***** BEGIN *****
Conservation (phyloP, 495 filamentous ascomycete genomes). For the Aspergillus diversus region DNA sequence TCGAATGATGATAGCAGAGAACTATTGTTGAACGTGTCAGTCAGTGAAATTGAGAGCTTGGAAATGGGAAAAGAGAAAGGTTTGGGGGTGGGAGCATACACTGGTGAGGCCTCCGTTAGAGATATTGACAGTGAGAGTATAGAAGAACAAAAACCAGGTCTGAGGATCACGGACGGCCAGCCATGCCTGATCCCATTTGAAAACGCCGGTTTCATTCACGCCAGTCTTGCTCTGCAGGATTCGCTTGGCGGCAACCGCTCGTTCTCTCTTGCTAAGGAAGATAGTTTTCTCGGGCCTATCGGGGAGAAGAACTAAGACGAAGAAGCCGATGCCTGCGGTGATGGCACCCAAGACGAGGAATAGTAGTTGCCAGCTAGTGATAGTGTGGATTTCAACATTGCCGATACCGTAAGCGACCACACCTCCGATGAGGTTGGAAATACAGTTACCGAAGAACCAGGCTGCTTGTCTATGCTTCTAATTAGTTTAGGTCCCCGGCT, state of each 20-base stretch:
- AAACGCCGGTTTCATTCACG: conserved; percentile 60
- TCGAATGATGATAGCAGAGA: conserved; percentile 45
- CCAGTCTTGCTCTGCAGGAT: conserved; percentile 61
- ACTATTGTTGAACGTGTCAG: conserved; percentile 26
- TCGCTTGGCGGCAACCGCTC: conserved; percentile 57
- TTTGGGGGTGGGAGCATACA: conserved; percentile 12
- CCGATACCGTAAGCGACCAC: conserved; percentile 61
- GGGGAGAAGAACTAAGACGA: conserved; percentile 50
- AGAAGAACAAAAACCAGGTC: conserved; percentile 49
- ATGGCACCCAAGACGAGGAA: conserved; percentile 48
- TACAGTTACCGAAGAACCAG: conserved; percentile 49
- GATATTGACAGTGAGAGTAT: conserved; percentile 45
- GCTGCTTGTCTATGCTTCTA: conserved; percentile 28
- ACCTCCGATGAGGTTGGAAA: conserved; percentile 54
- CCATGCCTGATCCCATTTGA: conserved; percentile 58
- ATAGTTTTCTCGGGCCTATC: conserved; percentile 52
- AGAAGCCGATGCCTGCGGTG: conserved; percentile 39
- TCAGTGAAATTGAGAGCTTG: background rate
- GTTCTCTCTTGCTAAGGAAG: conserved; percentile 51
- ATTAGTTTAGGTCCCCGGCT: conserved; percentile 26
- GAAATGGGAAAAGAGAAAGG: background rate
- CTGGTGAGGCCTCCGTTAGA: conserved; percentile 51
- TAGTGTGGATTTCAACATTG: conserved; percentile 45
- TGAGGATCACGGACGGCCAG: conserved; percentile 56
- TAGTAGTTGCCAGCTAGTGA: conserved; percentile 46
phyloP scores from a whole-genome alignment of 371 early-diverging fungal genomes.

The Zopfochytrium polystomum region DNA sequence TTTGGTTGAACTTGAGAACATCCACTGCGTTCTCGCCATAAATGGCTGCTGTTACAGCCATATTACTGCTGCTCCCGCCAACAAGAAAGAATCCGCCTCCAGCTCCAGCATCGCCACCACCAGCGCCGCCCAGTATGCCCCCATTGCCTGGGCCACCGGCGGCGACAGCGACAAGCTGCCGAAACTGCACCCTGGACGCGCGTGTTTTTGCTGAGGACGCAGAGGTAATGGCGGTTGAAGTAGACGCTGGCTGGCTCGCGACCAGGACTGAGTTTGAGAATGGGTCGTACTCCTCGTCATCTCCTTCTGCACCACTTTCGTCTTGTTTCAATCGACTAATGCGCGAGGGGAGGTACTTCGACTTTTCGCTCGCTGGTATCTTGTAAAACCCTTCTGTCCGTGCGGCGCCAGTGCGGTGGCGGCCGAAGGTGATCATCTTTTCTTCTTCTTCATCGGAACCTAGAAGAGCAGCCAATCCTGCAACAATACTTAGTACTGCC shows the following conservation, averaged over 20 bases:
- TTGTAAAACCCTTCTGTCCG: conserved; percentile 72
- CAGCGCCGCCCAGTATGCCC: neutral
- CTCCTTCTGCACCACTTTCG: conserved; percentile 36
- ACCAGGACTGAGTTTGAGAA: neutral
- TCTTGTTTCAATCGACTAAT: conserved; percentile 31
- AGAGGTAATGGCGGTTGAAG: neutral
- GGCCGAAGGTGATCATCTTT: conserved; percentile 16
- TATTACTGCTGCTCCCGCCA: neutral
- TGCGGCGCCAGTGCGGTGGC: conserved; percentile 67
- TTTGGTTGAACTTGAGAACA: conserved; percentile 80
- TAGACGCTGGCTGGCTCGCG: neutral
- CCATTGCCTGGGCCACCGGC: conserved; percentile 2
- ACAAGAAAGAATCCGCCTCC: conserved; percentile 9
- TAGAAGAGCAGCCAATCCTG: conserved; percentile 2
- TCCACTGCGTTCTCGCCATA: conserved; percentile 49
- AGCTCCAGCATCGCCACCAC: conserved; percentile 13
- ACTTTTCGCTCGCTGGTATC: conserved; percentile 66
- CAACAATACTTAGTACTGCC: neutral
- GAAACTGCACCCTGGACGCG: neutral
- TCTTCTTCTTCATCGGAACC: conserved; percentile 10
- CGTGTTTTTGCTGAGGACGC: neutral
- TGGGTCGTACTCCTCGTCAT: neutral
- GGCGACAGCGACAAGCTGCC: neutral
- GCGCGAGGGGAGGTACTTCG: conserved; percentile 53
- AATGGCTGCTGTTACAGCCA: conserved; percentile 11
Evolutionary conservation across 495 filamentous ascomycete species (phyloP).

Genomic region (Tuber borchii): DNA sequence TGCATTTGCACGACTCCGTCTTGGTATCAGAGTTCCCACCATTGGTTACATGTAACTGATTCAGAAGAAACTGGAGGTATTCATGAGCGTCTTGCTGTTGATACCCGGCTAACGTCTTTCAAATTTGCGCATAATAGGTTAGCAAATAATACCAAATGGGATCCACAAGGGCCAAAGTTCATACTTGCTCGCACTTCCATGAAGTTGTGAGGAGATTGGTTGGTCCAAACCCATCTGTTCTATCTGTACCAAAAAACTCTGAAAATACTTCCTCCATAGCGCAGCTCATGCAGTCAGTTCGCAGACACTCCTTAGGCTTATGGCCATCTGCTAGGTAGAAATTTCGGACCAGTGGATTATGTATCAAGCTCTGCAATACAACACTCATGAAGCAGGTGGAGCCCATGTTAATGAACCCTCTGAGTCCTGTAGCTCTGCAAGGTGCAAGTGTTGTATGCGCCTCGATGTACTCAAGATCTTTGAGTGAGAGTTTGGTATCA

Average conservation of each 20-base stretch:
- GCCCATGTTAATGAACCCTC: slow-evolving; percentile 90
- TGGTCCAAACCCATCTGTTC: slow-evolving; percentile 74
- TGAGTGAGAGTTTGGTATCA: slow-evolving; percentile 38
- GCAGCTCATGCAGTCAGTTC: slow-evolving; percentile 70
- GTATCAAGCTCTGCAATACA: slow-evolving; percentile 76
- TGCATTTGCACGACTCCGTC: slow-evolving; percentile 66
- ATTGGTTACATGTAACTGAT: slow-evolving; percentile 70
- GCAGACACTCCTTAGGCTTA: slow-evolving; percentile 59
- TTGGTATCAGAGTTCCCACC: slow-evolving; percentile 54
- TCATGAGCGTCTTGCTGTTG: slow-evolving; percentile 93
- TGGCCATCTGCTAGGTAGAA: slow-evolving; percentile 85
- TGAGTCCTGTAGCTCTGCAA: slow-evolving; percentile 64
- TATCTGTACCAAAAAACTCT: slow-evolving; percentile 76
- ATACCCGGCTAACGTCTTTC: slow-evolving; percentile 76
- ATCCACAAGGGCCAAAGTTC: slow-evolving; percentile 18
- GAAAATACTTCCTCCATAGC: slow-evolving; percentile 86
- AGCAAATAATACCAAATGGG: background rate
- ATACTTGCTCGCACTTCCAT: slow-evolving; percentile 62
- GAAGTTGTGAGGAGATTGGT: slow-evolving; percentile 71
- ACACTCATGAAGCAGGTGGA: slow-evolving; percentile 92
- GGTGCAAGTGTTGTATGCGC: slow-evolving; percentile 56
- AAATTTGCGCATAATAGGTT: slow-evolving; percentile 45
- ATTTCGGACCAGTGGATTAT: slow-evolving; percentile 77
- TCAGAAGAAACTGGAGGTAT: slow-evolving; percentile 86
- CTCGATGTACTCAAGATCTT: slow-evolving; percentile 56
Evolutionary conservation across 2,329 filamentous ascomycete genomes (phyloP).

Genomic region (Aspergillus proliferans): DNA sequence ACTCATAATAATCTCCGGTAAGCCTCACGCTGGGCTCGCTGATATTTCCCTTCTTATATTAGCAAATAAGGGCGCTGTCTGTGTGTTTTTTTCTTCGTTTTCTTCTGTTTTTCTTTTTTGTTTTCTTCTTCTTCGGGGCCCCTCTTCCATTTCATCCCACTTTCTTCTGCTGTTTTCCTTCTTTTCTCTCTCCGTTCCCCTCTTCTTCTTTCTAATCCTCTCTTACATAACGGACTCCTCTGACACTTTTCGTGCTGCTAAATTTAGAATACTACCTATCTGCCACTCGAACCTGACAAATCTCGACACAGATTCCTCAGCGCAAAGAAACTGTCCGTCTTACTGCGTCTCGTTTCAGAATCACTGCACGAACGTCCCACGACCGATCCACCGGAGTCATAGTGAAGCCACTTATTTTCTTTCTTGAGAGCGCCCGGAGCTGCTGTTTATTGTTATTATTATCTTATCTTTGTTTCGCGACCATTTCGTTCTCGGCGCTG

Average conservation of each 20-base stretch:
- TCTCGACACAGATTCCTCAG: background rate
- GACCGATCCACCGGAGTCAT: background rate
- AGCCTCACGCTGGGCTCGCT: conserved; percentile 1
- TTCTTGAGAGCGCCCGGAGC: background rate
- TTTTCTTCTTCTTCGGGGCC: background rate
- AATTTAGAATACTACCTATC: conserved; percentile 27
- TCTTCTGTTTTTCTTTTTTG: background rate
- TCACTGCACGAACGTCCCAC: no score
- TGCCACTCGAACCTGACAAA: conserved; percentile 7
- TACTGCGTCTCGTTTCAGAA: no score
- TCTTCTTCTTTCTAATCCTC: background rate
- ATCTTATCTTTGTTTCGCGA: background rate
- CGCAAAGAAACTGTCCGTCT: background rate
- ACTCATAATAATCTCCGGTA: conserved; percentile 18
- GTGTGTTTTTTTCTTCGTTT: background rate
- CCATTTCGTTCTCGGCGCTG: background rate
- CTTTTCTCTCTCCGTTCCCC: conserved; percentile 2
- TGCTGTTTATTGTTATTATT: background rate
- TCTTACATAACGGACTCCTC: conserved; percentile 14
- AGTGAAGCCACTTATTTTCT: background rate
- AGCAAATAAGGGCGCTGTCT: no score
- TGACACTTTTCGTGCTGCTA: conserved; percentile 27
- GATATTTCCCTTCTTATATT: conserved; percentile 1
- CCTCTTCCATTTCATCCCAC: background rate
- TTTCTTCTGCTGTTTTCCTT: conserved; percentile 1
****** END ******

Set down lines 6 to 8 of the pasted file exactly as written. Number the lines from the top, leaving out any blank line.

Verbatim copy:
- TCGCTTGGCGGCAACCGCTC: conserved; percentile 57
- TTTGGGGGTGGGAGCATACA: conserved; percentile 12
- CCGATACCGTAAGCGACCAC: conserved; percentile 61